filegen clockstats file clockstats type day enable

restrict -4 default kod notrap nomodify nopeer noquery limited
restrict -6 default kod notrap nomodify nopeer noquery limited
restrict 127.0.0.1
restrict ::1
restrict source notrap nomodify noquery


The output of the NTP query script looks like this.

Untitled

Interestingly enough, over the very long run, the NTP algorithm pretty consistently prefers Astrolabe, the NTP server I built that has the cesium atomic clock, probably because it has the best long term stability of all the NTP servers Cesium monitors. Over time, the algorithm's least favorite time sources are typically Obelisk, an NTP server I built that is disciplined to the WWVB long-wave radio signal from Fort Collins Colorado, and Candleclock, an NTP server I built that uses another GR-701W GPS receiver and whose 1PPS reference is badly jittered by the USB interface. NTP is also usually pretty happy with Hourglass, a GPS-disciplined NTP server I built that uses a Raspberry Pi GPS expansion board the provides NMEA and 1PPS via a serial port, and Sundial, a commercial LeoNTP server that I like a lot.

Hazer gpstool

Hazer is my own C-based library and toolkit that parses standard NMEA sentences, and proprietary UBX packets from those Ublox-brand receivers that provide them. I find Hazer's gpstool utility useful for evaluating new GPS receivers, of which I have tested many.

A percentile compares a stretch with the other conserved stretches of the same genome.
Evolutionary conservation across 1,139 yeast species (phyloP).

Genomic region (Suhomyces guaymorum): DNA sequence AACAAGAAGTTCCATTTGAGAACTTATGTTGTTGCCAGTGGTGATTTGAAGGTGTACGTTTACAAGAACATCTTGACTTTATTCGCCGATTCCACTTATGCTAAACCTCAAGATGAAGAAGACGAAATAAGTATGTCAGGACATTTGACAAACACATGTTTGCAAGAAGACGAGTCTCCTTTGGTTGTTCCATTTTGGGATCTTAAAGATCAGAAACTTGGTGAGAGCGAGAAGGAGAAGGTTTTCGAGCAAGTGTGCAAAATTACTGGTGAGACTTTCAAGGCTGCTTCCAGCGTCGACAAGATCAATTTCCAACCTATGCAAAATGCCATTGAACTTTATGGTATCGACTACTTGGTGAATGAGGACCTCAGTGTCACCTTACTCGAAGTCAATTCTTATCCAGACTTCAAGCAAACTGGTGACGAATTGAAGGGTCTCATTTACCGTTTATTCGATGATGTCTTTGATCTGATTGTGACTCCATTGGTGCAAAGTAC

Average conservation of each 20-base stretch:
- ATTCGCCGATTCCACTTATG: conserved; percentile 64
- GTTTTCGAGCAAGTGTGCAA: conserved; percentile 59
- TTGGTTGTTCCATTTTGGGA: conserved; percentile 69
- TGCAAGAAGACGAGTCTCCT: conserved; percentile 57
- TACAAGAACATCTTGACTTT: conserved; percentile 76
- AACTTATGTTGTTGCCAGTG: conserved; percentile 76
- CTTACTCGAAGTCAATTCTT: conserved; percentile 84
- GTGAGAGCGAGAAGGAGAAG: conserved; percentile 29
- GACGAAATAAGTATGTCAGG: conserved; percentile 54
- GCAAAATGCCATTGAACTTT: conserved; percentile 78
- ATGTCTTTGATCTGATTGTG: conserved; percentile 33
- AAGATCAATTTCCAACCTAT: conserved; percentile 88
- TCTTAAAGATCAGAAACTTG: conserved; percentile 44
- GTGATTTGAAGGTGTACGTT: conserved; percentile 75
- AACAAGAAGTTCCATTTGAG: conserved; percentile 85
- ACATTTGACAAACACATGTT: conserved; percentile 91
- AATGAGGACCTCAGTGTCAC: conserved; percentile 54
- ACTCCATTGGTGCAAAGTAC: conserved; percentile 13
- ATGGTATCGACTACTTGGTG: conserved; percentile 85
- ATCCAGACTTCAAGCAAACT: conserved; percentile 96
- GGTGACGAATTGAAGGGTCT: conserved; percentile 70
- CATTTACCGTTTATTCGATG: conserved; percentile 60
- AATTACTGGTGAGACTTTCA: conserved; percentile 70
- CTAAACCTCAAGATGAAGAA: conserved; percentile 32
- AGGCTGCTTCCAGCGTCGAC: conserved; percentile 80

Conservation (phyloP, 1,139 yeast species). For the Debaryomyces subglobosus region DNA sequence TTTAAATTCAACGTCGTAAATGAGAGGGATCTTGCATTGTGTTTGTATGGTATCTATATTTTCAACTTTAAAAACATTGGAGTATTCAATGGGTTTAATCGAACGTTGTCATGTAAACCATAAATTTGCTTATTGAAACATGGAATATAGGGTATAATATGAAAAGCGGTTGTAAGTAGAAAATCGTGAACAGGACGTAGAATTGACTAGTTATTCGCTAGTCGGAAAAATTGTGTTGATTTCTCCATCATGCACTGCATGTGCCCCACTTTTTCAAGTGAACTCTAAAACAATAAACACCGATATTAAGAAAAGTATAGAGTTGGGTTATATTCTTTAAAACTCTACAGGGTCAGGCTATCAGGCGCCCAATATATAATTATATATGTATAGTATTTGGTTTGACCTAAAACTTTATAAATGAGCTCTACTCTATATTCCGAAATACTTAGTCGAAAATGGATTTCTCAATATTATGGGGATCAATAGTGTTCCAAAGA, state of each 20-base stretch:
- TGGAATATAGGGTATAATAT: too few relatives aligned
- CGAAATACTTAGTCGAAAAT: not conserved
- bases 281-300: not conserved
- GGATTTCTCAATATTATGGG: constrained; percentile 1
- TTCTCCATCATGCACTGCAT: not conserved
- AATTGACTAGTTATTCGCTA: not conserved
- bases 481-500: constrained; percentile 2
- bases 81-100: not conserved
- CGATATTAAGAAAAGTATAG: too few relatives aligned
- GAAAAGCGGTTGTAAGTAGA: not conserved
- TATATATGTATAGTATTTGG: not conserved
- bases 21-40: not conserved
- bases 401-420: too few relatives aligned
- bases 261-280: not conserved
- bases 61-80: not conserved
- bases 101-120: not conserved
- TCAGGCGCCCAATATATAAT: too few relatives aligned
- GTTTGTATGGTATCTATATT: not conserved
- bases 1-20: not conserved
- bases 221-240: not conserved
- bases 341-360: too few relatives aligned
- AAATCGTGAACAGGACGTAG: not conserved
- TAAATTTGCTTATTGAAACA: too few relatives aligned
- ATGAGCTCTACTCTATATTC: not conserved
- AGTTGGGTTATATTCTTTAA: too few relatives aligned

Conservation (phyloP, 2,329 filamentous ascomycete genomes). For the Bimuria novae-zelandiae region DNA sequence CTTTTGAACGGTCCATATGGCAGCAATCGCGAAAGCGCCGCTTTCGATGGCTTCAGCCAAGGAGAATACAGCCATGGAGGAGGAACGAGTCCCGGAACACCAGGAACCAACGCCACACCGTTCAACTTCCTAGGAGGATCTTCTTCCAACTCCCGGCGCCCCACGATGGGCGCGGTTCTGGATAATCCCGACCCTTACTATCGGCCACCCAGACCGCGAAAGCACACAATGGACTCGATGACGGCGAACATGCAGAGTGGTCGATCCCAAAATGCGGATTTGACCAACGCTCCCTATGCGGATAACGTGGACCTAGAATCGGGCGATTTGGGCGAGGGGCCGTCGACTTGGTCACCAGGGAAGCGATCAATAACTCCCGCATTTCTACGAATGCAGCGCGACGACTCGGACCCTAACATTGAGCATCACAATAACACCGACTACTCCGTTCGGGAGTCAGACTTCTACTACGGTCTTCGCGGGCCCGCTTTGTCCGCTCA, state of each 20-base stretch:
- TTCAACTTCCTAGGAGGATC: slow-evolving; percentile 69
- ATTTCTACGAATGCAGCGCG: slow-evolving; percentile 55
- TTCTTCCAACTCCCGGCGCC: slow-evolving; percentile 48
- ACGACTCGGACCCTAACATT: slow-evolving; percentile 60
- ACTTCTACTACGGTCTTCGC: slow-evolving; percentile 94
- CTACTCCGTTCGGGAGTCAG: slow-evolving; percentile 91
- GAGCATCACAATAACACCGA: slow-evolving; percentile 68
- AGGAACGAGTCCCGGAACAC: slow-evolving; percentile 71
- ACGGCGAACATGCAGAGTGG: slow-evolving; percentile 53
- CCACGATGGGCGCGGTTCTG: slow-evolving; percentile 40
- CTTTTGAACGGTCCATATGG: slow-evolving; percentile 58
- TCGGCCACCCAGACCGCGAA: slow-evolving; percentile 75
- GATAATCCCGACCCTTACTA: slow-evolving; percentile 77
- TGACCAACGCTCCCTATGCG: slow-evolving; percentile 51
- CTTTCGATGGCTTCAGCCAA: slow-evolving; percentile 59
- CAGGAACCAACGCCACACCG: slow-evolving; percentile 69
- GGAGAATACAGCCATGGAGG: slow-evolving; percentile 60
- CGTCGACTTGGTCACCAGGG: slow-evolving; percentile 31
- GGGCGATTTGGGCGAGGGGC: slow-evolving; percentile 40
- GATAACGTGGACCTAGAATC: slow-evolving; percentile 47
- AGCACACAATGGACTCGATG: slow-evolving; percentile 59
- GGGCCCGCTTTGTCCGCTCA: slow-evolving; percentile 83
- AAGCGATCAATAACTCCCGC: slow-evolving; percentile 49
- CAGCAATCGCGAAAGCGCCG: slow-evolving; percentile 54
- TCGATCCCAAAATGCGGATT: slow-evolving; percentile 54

I also discovered that gpstool is useful for monitoring the GPS and GLONASS satellite constellations, having used it to discover, mostly by accident, that a GPS satellite identified as PRN 4 (that being its Pseudo-Random Noise code number) was transmitting even though it was out of service. (This was intentional and documented, but the exact reason why has never been disclosed as far as I know.)

The gpstool display is continuously refreshed as the second GPS receiver connected to Cesium, a GlobalSat BU-353W10, transmits updates over its USB connection. This GPS receiver has the added capability of being configurable to detect jamming and spoofing.

Untitled

I like this display because it shows more of the low level detail about the output of the GPS receiver than the Lady Heather display. And I wrote the software, so of course it is automatically interesting to me. Plus, this is a kind of long-term test of Hazer.

I Smell Pi

I've successfully used Raspberry Pis in a slew of projects. As have others. I've seen my clients whip up WiFi and LTE test beds, remote embedded web servers, and all sorts of other useful stuff, all because they could buy a powerful Linux system for just a little bit of money. The Raspberry Pi is the little computer that could.

Friday, November 30, 2018

GPS satellite PRN 4

Around 2018-11-29T12:00-07:00 (lunch time yesterday in Denver) I was testing some changes to Hazer, my GPS receiver evaluation project, by comparing its results using the Ublox-8 based BU353-W10 GPS receiver with those of the real-time sky map displayed by the web site in-the-sky.org . I noticed that my BU353-W10 was reporting the satellite GPS PRN 4 as "in view" with a zero elevation and zero azimuth - due north right on the horizon. That vehicle wasn't reported by the sky map.